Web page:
Nine weeks ago, Tulane University football players had many things to be excited about. They were picked to finish third in the Conference USA preseason poll and were returning a talented crew of upperclassmen. Players were even discussing a possible return to a bowl game.”There are no specific goals, it’s just to be a champion,” Tulane quarterback Lester Ricard said in a preseason press release. “Whether that’s conference champion or some type of bowl. My expectations are high. I feel like we can go 13-0, max it out.”In the beginning, expectations were high and players were pumped. However no one was expecting Hurricane Katrina.When the hurricane hit eight weeks ago, it forced Tulane athletes and students to relocate for the semester. Green Wave athletes suddenly had different goals in mind. “We’re not going to use being a homeless football team as a reason to not try to succeed on the field,” Tulane head coach Chris Scelfo said in a press release. “We’re playing for a lot of people and the pressure is high, but our coaches and players are all up for the challenge. We are representing our university and our city and that gives us inspiration.”Though heads may have initially hung low, Tulane football players and other athletes have been grateful with their new homes. The football team has relocated to Ruston, La., and enrolled at Louisiana Tech University. Six other teams — men’s basketball, women’s swimming and diving, women’s volleyball, women’s soccer and men and women’s tennis have moved to Texas A&M University. Texas Tech has welcomed baseball and women’s basketball squads, while Southern Methodist University has admitted men and women’s golf. Both cross country teams will not compete this year.It’s been a rough two months for these athletes. They no longer need a win to be satisfied. Most players have been thrilled through simply competing.”Our team opened with an exhibition meet this weekend and that was the best four hours of therapy this group of student-athlete and coaches could have gotten,” Tulane head swim coach Daniella Irle said Monday in an e-mail. “Eight weeks ago we were not sure we were going to have an athletic department let alone a season. In these past eight weeks I can honestly say that this staff has been truly challenged both professionally and personally, as have our student-athletes. It has been very difficult at times but we also have had some very gratifying and humbling moments as well. I have always felt that the swimming and diving community possessed unusual generosity and camaraderie and I really know that to be true.”It may have taken a new home for these athletes to finally find the true meaning of sports — the thrill of competition — but they have been in a struggle to find ways to win. Though once tabbed the nation’s No. 1 defense after allowing an average of 176 yards per game, the football team has been in a rut, winning only two games this season. Tulane volleyball has only managed to post a 2-8 record midway through the season. Last year, the team won seven of its first 10 games.The Green Wave women’s soccer team has only posted one victory in 11 games, although it did not have an impressive record last season (7-10-2).All sports teams have found their schedules shortened. They have also been forced to play all games on the road.It’s a grim situation, but their seasons would not have taken place without the help of Texas A&M, SMU, Texas Tech and Louisiana Tech.”Our thanks go out to so many people who have made this season happen for us,” Irle said. “So many people have come together to help us provide our ladies with a season that is similar to what they had beforehand. [Everyone who has donated is] the reason we got off to a great start this year and the reason we are even in business right now. Our budgets are really non-existent at this time, so these gifts have been our only source of securing items and a sense of normalcy for our young women.”Though winning may not be a priority for Tulane, as it is for other schools, Green Wave athletes are satisfied by just competing, and that is what athletics should be about.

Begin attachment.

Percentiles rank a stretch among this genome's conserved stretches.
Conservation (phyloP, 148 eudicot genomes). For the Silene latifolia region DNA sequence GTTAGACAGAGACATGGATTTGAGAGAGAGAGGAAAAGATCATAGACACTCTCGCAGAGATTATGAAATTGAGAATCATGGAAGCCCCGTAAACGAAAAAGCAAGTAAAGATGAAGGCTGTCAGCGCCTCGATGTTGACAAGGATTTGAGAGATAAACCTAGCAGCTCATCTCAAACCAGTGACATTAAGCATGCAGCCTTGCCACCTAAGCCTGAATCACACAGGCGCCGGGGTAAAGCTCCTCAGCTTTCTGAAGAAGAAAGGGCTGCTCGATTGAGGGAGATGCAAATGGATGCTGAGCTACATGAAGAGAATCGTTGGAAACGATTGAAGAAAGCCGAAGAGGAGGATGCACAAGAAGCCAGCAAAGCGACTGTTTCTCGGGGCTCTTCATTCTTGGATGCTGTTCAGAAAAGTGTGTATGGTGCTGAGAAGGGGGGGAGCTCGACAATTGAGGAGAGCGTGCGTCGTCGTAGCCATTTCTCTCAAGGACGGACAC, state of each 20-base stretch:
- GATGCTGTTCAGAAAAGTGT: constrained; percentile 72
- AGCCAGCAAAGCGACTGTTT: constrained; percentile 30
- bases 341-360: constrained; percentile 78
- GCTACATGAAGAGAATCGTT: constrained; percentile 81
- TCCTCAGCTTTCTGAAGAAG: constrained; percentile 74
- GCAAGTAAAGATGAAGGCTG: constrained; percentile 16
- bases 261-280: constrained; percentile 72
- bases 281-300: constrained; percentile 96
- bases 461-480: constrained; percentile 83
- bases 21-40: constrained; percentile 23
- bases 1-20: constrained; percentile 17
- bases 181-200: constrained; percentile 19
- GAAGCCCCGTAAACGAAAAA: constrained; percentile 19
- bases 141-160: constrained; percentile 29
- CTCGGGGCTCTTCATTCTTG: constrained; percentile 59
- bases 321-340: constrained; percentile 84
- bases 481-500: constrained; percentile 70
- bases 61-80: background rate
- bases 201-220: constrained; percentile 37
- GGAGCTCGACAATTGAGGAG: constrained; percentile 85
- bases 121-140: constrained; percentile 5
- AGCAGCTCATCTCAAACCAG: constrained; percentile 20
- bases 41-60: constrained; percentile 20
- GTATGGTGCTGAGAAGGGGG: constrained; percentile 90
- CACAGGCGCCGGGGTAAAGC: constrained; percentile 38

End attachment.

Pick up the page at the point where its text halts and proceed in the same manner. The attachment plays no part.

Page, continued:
INDIANAPOLIS – The best season in Wisconsin men’s basketball history will end on the most disappointing of notes.Wisconsin, playing in the national championship game for just the second time in school history, was looking for its second national championship in program history Monday night against Duke at Lucas Oil Stadium in Indianapolis.But fate was not on the Badgers’ side Monday, as the Blue Devils ran away from the Badgers in the closing minutes of the game to win the title over Wisconsin, 68-63.“It’s a tough one. We had this game,” Wisconsin junior forward Sam Dekker said. “Congrats to Duke. I’m proud of our guys. I’m blessed to be on this team.“This one hurts. It hurts.”Wisconsin (36-4) had already set the program record for wins and was up by nine with 13 minutes and 25 seconds separating it from a magical finish to a historic season.But Duke (35-4), who knocked off Wisconsin at the Kohl Center earlier this season, had other plans and stormed back to tie the game at 54 a little over five minutes later.From there, Duke found its rhythm from the floor and after freshman guard Tyus Jones drained a 3-pointer with 4:08 to put the Blue Devils on top 59-58, Duke never trailed the rest of the way.Freshman and ACC Player of the Year Jahlil Okafor scored four straight points for Duke after Jones’ three and the Blue Devils held a five-point advantage with 2:10 remaining in the game.Jason Chan/The Badger HeraldJones, who finished with a game-high 21 points and was named the Final Four’s Most Outstanding Player, followed a Wisconsin missed shot with another 3-pointer that put the Blue Devils up 66-58 and sent a dagger to the hopes of Wisconsin winning its second national championship and first in 74 years.A quick 5-0 run from Wisconsin – a Frank Kaminsky three and Nigel Hayes dunk – kept the Badgers’ hopes alive down three, 66-63, with 49 seconds left, but Jones hit two free throws that sealed the game for Duke and gave the Blue Devils their fifth national championship under head coach Mike Krzyzewski.“What a fantastic job these guys did all year,” Wisconsin head coach Bo Ryan said. “They just came together to do all the things that they accomplished.“It’s just unfortunate that this one had to be played out that way.”Jason Chan/The Badger HeraldAfter Wisconsin had gone up by nine earlier in the half, it went only 6-for-20 the rest of the game and 4-for-13 once Duke came back to tie the game at 54 with 7:04 remaining.Duke gained an advantage at the free-throw line in the second half, getting into the bonus with 11:43 remaining in the game. Duke began to attack the paint which forced Wisconsin into foul trouble and sent the Blue Devils to the free-throw line.Duke made 12 of its 16 free throw shots in the second half on some foul calls that had the Wisconsin players and Ryan visibly upset.“We still felt like we were doing what we were supposed to be doing, what coach preaches to us, sliding our feet, chest up, hands up and staying on the ground, but the calls weren’t going our way,” Hayes said. “We don’t want to blame any of that. We just didn’t play a good enough 40 minutes to win.”Dekker, who had been playing his basketball of the season during the tournament, struggled in the second half of Monday’s game, going only 2-of-6 from the floor, scoring four points. He finished the game with 12 points and eight rebounds.Jason Chan/The Badger Herald“He was just was off with his outside shot,” Ryan said of Dekker. “We all would have like to have seen one or two of those go down, but they didn’t. And that happens in games. He hasn’t had very many of those, but it happens.”Duke freshman guard Grayson Allen played a large role in bringing the Blue Devils back into the game in the second half. During Duke’s 15-6 run after Wisconsin took a nine-point lead, Allen scored eight straight points for the Blue Devils, including a 3-pointer and an and-one. He finished with 16 points on 5-of-8 shooting.Along with freshman forward Justice Winslow, the freshmen group of Allen, Okafor and Jones combined to score 60 of Duke’s 68 points Monday night.Jason Chan/The Badger HeraldKaminsky led the Badgers with 21 points and 12 rebounds while both Hayes (13) and sophomore guard Bronson Koenig (10) finished in double figures for Wisconsin.Kaminsky and Dekker were named to the all-Final Four team for their efforts against both Duke and Kentucky.But the accolades for Dekker and the win over Kentucky on Saturday, won’t alleviate the pain from Monday’s heartbreaking loss anytime soon.“This one’s worse, man, because I knew what we had,” Dekker said, comparing Monday’s loss to last season’s Final Four loss to Kentucky. “I knew what we had coming back, that our group was going to make it to this point and this is what we wanted. We wanted to be in this game and win this game. Just came up short. That was a great ride we had.”Jason Chan/The Badger HeraldFor seniors Josh Gasser, Traevon Jackson, Duje Dukan and Kaminsky, Monday’s game will be the last in their careers at Wisconsin. While ending on a disappointing note, this team – and the senior class – will always be able to recall the first consecutive trips to the Final Four in program history, the most wins in program history and playing in the national championship game for the first time in 74 years.“We had a heck of a season,” Gasser said. “The stuff we accomplished. Sometimes, life’s not fair. This is not the outcome we envisioned. We knew we were going to win; just didn’t happen. Duke is a great team, but just didn’t do it.”